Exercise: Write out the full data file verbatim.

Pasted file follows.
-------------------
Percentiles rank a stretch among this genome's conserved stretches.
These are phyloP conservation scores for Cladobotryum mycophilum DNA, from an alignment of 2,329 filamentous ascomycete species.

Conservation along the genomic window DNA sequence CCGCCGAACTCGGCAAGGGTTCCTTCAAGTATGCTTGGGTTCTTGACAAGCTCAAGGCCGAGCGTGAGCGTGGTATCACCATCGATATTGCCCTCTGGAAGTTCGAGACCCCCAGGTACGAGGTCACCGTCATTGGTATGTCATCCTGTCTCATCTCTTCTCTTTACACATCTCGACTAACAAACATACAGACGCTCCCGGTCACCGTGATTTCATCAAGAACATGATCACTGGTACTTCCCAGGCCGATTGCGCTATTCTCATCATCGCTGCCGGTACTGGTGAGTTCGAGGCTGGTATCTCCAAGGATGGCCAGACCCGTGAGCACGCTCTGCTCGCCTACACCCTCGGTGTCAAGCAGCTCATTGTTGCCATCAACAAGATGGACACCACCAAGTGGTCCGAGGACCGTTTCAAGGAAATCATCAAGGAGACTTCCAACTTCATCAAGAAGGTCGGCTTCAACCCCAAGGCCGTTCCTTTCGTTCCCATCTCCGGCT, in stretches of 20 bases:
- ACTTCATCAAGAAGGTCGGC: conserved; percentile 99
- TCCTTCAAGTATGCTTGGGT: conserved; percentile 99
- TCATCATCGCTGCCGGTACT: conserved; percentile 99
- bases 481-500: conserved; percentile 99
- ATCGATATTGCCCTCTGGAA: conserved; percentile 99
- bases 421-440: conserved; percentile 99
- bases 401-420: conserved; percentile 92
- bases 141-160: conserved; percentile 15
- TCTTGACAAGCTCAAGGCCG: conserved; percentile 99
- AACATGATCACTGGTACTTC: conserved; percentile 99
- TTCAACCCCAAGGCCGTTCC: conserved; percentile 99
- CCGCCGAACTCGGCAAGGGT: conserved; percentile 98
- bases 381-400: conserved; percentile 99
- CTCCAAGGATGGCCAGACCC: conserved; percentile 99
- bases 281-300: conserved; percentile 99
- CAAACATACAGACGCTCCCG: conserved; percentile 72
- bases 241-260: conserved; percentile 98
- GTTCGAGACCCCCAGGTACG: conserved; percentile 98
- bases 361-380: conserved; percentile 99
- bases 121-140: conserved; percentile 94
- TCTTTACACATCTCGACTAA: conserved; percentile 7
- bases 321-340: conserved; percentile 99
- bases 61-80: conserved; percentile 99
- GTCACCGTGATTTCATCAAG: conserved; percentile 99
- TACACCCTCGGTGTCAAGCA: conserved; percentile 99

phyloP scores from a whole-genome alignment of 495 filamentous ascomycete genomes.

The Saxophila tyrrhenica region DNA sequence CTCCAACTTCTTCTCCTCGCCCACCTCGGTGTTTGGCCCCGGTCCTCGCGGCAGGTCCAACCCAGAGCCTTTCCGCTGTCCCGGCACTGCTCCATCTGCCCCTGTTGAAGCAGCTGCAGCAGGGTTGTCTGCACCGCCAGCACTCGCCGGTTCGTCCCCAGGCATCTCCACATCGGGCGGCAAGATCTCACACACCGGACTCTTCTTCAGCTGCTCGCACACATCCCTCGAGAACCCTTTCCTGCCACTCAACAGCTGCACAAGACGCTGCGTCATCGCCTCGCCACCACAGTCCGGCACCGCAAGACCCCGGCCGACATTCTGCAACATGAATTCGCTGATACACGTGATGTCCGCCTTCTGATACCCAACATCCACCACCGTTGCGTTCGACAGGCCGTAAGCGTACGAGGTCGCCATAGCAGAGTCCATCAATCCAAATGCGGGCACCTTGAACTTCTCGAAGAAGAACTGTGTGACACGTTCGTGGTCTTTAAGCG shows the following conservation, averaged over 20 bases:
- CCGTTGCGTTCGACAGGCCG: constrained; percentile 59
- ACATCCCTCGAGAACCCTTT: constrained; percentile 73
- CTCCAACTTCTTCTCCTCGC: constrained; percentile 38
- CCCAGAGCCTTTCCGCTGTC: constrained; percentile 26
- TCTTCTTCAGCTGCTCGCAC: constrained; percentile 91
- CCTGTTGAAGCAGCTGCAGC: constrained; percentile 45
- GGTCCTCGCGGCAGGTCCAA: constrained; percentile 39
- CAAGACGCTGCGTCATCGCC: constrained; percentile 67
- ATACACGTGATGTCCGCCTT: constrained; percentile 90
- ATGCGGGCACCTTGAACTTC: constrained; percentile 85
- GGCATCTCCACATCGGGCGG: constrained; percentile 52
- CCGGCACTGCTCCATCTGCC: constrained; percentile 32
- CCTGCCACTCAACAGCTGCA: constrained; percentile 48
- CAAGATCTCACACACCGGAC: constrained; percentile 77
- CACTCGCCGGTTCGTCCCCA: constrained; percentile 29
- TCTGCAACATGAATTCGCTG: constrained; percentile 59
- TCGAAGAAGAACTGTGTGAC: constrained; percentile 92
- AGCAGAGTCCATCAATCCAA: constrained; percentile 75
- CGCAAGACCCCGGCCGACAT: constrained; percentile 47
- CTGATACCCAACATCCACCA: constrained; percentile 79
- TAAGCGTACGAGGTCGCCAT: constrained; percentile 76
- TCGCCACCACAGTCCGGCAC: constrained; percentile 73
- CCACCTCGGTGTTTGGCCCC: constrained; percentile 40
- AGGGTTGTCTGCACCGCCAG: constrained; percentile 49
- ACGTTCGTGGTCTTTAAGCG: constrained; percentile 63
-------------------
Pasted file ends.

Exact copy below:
Percentiles rank a stretch among this genome's conserved stretches.
These are phyloP conservation scores for Cladobotryum mycophilum DNA, from an alignment of 2,329 filamentous ascomycete species.

Conservation along the genomic window DNA sequence CCGCCGAACTCGGCAAGGGTTCCTTCAAGTATGCTTGGGTTCTTGACAAGCTCAAGGCCGAGCGTGAGCGTGGTATCACCATCGATATTGCCCTCTGGAAGTTCGAGACCCCCAGGTACGAGGTCACCGTCATTGGTATGTCATCCTGTCTCATCTCTTCTCTTTACACATCTCGACTAACAAACATACAGACGCTCCCGGTCACCGTGATTTCATCAAGAACATGATCACTGGTACTTCCCAGGCCGATTGCGCTATTCTCATCATCGCTGCCGGTACTGGTGAGTTCGAGGCTGGTATCTCCAAGGATGGCCAGACCCGTGAGCACGCTCTGCTCGCCTACACCCTCGGTGTCAAGCAGCTCATTGTTGCCATCAACAAGATGGACACCACCAAGTGGTCCGAGGACCGTTTCAAGGAAATCATCAAGGAGACTTCCAACTTCATCAAGAAGGTCGGCTTCAACCCCAAGGCCGTTCCTTTCGTTCCCATCTCCGGCT, in stretches of 20 bases:
- ACTTCATCAAGAAGGTCGGC: conserved; percentile 99
- TCCTTCAAGTATGCTTGGGT: conserved; percentile 99
- TCATCATCGCTGCCGGTACT: conserved; percentile 99
- bases 481-500: conserved; percentile 99
- ATCGATATTGCCCTCTGGAA: conserved; percentile 99
- bases 421-440: conserved; percentile 99
- bases 401-420: conserved; percentile 92
- bases 141-160: conserved; percentile 15
- TCTTGACAAGCTCAAGGCCG: conserved; percentile 99
- AACATGATCACTGGTACTTC: conserved; percentile 99
- TTCAACCCCAAGGCCGTTCC: conserved; percentile 99
- CCGCCGAACTCGGCAAGGGT: conserved; percentile 98
- bases 381-400: conserved; percentile 99
- CTCCAAGGATGGCCAGACCC: conserved; percentile 99
- bases 281-300: conserved; percentile 99
- CAAACATACAGACGCTCCCG: conserved; percentile 72
- bases 241-260: conserved; percentile 98
- GTTCGAGACCCCCAGGTACG: conserved; percentile 98
- bases 361-380: conserved; percentile 99
- bases 121-140: conserved; percentile 94
- TCTTTACACATCTCGACTAA: conserved; percentile 7
- bases 321-340: conserved; percentile 99
- bases 61-80: conserved; percentile 99
- GTCACCGTGATTTCATCAAG: conserved; percentile 99
- TACACCCTCGGTGTCAAGCA: conserved; percentile 99

phyloP scores from a whole-genome alignment of 495 filamentous ascomycete genomes.

The Saxophila tyrrhenica region DNA sequence CTCCAACTTCTTCTCCTCGCCCACCTCGGTGTTTGGCCCCGGTCCTCGCGGCAGGTCCAACCCAGAGCCTTTCCGCTGTCCCGGCACTGCTCCATCTGCCCCTGTTGAAGCAGCTGCAGCAGGGTTGTCTGCACCGCCAGCACTCGCCGGTTCGTCCCCAGGCATCTCCACATCGGGCGGCAAGATCTCACACACCGGACTCTTCTTCAGCTGCTCGCACACATCCCTCGAGAACCCTTTCCTGCCACTCAACAGCTGCACAAGACGCTGCGTCATCGCCTCGCCACCACAGTCCGGCACCGCAAGACCCCGGCCGACATTCTGCAACATGAATTCGCTGATACACGTGATGTCCGCCTTCTGATACCCAACATCCACCACCGTTGCGTTCGACAGGCCGTAAGCGTACGAGGTCGCCATAGCAGAGTCCATCAATCCAAATGCGGGCACCTTGAACTTCTCGAAGAAGAACTGTGTGACACGTTCGTGGTCTTTAAGCG shows the following conservation, averaged over 20 bases:
- CCGTTGCGTTCGACAGGCCG: constrained; percentile 59
- ACATCCCTCGAGAACCCTTT: constrained; percentile 73
- CTCCAACTTCTTCTCCTCGC: constrained; percentile 38
- CCCAGAGCCTTTCCGCTGTC: constrained; percentile 26
- TCTTCTTCAGCTGCTCGCAC: constrained; percentile 91
- CCTGTTGAAGCAGCTGCAGC: constrained; percentile 45
- GGTCCTCGCGGCAGGTCCAA: constrained; percentile 39
- CAAGACGCTGCGTCATCGCC: constrained; percentile 67
- ATACACGTGATGTCCGCCTT: constrained; percentile 90
- ATGCGGGCACCTTGAACTTC: constrained; percentile 85
- GGCATCTCCACATCGGGCGG: constrained; percentile 52
- CCGGCACTGCTCCATCTGCC: constrained; percentile 32
- CCTGCCACTCAACAGCTGCA: constrained; percentile 48
- CAAGATCTCACACACCGGAC: constrained; percentile 77
- CACTCGCCGGTTCGTCCCCA: constrained; percentile 29
- TCTGCAACATGAATTCGCTG: constrained; percentile 59
- TCGAAGAAGAACTGTGTGAC: constrained; percentile 92
- AGCAGAGTCCATCAATCCAA: constrained; percentile 75
- CGCAAGACCCCGGCCGACAT: constrained; percentile 47
- CTGATACCCAACATCCACCA: constrained; percentile 79
- TAAGCGTACGAGGTCGCCAT: constrained; percentile 76
- TCGCCACCACAGTCCGGCAC: constrained; percentile 73
- CCACCTCGGTGTTTGGCCCC: constrained; percentile 40
- AGGGTTGTCTGCACCGCCAG: constrained; percentile 49
- ACGTTCGTGGTCTTTAAGCG: constrained; percentile 63